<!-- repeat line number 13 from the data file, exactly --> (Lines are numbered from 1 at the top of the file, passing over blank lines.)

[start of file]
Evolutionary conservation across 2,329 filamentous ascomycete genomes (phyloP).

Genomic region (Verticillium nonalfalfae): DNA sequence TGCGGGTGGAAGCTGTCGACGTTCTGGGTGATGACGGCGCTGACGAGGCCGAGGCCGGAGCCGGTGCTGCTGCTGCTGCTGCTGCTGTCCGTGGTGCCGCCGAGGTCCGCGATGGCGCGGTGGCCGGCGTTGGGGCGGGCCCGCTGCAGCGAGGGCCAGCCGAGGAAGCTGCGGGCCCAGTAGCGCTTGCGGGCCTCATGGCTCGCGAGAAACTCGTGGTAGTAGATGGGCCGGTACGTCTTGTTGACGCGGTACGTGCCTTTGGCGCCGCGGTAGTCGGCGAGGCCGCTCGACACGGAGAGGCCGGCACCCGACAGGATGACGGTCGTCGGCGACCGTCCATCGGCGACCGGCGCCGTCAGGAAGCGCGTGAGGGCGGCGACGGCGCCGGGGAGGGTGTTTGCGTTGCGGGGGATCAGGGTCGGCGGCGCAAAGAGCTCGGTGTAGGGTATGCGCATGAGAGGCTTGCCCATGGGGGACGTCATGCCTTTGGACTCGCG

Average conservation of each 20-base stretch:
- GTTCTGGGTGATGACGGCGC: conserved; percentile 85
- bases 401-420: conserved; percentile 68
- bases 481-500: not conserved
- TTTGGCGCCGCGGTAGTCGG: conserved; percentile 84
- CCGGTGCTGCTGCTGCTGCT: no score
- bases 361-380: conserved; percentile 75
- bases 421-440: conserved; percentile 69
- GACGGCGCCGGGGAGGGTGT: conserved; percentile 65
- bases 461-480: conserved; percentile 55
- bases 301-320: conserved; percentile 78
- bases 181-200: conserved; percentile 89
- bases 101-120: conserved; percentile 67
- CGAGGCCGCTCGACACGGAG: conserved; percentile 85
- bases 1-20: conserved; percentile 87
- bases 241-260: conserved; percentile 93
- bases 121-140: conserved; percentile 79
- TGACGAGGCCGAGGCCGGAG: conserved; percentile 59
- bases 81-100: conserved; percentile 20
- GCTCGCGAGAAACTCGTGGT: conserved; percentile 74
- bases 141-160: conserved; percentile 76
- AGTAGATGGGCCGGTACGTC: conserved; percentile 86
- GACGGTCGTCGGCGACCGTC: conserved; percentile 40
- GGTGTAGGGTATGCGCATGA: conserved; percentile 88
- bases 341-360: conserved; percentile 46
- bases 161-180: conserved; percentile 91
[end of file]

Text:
- bases 301-320: conserved; percentile 78